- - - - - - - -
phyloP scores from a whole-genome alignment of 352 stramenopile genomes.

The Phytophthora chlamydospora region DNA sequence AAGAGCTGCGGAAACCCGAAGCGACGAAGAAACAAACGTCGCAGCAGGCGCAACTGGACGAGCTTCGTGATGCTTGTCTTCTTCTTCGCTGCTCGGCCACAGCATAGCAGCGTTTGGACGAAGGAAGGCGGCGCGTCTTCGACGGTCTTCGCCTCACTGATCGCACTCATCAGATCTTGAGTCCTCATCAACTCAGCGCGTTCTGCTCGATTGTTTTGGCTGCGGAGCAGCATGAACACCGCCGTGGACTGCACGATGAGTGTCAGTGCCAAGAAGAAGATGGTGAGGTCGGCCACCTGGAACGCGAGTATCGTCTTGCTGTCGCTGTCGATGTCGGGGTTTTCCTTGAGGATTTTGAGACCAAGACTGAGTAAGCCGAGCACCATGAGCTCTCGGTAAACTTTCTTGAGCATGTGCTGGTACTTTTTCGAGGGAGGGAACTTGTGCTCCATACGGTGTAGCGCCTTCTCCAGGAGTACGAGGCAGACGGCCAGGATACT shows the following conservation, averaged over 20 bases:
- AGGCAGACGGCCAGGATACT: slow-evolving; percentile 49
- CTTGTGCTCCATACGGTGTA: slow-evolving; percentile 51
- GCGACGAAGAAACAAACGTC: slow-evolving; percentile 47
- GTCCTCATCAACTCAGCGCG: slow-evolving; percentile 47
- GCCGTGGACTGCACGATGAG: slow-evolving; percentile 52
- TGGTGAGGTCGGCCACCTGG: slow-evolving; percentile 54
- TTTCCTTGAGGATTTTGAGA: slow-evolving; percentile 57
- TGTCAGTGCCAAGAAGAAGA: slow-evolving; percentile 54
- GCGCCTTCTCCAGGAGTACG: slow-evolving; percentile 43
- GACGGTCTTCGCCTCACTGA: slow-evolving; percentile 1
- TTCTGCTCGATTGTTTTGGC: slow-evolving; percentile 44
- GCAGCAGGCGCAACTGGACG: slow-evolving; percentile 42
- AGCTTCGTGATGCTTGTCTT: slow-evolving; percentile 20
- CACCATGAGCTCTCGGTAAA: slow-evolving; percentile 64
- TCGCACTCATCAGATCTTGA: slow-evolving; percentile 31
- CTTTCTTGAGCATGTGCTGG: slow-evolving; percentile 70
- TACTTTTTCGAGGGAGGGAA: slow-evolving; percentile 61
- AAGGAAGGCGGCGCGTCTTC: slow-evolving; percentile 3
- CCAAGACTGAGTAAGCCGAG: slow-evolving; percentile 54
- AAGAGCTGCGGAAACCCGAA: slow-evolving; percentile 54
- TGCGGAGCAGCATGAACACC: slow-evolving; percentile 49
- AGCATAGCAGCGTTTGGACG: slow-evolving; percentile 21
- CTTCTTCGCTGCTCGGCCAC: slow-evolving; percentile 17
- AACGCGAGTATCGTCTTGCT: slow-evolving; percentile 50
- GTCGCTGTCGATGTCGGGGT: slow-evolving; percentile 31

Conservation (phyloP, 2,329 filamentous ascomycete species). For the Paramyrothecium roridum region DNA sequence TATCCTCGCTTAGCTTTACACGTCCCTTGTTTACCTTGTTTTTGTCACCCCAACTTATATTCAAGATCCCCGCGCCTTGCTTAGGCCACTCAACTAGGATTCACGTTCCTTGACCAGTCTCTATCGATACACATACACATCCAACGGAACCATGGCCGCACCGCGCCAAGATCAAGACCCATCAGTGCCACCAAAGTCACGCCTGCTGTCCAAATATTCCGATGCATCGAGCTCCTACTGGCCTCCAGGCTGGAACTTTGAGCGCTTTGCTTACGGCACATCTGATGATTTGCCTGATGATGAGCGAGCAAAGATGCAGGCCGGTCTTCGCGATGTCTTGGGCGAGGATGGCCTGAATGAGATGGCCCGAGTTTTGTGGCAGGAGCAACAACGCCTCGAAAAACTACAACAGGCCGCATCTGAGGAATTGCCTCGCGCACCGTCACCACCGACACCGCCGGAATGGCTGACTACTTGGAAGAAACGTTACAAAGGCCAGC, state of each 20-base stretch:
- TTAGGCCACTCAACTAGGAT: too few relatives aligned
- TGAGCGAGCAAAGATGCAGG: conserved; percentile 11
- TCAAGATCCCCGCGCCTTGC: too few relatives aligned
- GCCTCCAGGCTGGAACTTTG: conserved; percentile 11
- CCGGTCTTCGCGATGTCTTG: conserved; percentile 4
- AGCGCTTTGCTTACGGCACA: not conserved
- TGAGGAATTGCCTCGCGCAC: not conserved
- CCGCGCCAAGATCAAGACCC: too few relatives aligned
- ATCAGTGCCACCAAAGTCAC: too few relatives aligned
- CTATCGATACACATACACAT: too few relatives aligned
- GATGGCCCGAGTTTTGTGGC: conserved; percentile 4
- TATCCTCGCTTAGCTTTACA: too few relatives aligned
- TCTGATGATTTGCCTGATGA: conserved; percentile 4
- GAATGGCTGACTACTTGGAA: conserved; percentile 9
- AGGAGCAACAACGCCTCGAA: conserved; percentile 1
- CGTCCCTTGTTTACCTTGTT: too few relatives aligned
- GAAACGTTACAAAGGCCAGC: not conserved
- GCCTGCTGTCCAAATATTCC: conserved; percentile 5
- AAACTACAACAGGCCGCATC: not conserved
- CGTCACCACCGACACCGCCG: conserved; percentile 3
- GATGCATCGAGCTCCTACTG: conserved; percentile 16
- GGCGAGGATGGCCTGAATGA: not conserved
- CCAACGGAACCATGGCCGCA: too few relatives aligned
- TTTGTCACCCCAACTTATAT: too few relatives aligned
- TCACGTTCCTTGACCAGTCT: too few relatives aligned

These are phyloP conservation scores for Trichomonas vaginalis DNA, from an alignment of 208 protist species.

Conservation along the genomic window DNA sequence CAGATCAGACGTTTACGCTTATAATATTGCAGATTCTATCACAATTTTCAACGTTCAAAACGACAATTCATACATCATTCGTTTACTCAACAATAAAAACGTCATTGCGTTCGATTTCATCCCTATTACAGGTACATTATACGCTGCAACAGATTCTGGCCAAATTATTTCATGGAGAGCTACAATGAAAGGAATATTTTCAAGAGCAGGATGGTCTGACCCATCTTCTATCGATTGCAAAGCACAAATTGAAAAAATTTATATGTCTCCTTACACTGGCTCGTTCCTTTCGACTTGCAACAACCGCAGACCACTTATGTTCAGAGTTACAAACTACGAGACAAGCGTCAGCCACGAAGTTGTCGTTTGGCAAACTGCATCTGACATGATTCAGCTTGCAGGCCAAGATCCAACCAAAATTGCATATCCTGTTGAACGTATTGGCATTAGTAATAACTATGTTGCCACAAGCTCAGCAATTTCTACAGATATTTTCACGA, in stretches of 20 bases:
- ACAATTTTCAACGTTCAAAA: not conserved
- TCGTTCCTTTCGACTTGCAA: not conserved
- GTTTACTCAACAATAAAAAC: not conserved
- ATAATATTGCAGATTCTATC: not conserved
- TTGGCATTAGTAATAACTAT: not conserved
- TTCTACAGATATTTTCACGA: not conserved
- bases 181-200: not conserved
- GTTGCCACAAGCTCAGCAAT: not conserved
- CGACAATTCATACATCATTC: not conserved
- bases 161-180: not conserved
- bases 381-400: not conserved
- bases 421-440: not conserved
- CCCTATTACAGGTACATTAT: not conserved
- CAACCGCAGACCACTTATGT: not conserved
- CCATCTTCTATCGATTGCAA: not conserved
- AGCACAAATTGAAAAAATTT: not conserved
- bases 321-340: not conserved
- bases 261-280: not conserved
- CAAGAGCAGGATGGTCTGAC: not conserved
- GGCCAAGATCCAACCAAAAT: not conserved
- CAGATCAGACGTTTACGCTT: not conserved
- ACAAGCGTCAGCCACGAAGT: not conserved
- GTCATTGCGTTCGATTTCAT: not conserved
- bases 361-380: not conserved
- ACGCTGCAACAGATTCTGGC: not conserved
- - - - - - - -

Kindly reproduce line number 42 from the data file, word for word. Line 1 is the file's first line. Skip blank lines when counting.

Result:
- GAATGGCTGACTACTTGGAA: conserved; percentile 9